Tag: sedation

Upvote Story 8
We developed a computerized algorithm that accurately detects three types of ventilator dyssynchrony. Double-triggered and flow-limited breaths are associated with the frequent delivery of tidal volumes of greater than 10 mL/kg. Although ventilator dyssynchrony is reduced by deep sedation, potentially deleterious tidal volumes may still be delivered. However, neuromuscular blockade effectively eliminates ventilator dyssynchrony. A total of 4.26 million breaths were recorded from 62 ventilated patients.... Read More | Comment
Upvote Story 6
Recently the MINDS-USA trial evaluated the use of haloperidol or ziprasidone for delirium in critical illness. Before jumping into the results of this study, it will help to establish a couple of foundational principles. Overall, antipsychotics don’t reverse the underlying pathophysiologic causes of delirium. However, antipsychotics can be useful to alleviate symptoms of agitation and insomnia, allowing the patient to be managed safely while delirium... Read More | Comment
Upvote Story 3
Consider sitting deep within the hull of this cruise ship, ignorant to the outside. A leak is sprung and ocean begins to rush in. Thinking quickly you activate the bilge pump which, appropriately, ejects the ocean outside again. You note that the bilge pump has a number of settings from "low" to "high" corresponding to the rate at which it evacuates ocean from inside the... Read More | Comment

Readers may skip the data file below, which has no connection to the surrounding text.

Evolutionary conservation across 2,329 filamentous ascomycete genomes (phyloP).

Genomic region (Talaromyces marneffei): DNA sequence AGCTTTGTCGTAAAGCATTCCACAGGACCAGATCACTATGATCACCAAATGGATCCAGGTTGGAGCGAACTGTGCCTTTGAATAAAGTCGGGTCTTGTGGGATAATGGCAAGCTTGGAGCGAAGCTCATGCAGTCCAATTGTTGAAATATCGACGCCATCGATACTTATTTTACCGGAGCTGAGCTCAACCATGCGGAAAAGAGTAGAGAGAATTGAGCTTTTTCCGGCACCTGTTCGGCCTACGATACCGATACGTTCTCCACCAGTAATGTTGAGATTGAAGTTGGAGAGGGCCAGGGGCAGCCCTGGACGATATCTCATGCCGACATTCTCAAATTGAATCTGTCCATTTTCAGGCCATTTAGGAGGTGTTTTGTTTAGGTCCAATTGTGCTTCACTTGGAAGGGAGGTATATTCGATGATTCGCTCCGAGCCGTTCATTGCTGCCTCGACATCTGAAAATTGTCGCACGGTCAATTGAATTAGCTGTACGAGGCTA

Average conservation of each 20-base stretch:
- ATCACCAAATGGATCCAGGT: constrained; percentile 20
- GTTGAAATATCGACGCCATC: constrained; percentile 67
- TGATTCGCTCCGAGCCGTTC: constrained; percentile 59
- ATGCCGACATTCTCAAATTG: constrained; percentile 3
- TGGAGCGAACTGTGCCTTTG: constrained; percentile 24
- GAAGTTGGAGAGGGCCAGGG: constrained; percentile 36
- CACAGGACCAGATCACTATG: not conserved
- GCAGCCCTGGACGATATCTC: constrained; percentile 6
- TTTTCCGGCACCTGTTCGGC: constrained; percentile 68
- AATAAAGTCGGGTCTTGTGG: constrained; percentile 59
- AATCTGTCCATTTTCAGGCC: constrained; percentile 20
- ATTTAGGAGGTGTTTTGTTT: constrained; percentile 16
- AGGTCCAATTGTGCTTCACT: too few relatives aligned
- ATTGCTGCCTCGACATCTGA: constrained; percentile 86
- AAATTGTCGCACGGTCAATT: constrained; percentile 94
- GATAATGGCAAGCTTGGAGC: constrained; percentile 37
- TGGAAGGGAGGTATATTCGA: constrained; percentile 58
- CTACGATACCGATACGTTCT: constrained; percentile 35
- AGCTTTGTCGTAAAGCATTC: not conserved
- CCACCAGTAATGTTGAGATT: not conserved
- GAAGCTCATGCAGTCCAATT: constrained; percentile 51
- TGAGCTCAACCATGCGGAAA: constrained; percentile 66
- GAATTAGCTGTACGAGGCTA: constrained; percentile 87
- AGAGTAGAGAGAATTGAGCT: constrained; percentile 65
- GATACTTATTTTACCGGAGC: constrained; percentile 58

Upvote Story 9
The majority of respondents reported targeting moderate to deep sedation following cannulation, with the use of sedative and opioid infusions. There is considerable variability surrounding early physical therapy and mobilization goals for patients with acute respiratory failure (ARF) supported by venovenous extracorporeal membrane oxygenation. We analyzed responses from 209 respondents (53%), mostly from academic centers (63%); 41% respondents provide venovenous extracorporeal membrane oxygenation to adults... Read More | Comment
Upvote Story 6
Dexmedetomidine is associated with less delirium than benzodiazepines, and better sleep architecture than either benzodiazepines or propofol; its effect on delirium and sleep when administered at night to patients requiring sedation remains unclear. Nocturnal administration of low-dose dexmedetomidine in critically ill adults reduces the incidence of delirium during the ICU stay; patient-reported sleep quality appears unchanged. Nocturnal dexmedetomidine was associated with a greater proportion of... Read More | Comment